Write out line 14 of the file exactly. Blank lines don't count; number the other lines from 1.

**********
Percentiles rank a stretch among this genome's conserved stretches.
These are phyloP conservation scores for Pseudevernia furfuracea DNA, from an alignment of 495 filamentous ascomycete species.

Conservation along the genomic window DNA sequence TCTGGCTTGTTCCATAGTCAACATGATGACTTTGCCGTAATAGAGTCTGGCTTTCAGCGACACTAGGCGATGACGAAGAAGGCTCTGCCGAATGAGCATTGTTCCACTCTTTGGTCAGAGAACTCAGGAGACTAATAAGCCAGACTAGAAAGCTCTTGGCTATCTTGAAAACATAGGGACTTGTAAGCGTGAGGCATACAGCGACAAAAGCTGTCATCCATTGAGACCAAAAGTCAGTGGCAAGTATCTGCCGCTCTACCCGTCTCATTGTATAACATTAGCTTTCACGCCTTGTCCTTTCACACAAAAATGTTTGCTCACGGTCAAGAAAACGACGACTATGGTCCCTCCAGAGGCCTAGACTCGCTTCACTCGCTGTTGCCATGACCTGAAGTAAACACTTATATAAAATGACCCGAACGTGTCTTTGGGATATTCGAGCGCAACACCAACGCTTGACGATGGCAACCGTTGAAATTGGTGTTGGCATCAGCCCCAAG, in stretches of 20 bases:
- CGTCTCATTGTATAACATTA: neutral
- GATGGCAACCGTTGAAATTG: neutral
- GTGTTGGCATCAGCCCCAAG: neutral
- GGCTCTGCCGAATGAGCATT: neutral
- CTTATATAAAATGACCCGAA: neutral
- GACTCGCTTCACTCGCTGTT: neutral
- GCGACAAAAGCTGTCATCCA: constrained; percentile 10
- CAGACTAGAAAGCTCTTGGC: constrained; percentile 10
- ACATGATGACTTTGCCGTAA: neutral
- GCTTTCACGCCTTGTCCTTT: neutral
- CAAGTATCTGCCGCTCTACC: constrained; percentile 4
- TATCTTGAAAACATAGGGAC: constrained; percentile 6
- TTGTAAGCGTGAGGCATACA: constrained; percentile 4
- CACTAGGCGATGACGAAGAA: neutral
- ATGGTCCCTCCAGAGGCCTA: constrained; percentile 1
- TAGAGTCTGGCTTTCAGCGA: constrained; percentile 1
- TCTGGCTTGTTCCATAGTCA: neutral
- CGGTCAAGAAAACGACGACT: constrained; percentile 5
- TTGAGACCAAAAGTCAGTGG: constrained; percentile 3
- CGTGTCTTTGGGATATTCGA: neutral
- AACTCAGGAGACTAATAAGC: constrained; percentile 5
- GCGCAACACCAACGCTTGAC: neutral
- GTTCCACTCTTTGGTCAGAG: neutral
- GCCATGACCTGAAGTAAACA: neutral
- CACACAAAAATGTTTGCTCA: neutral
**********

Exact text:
- CAAGTATCTGCCGCTCTACC: constrained; percentile 4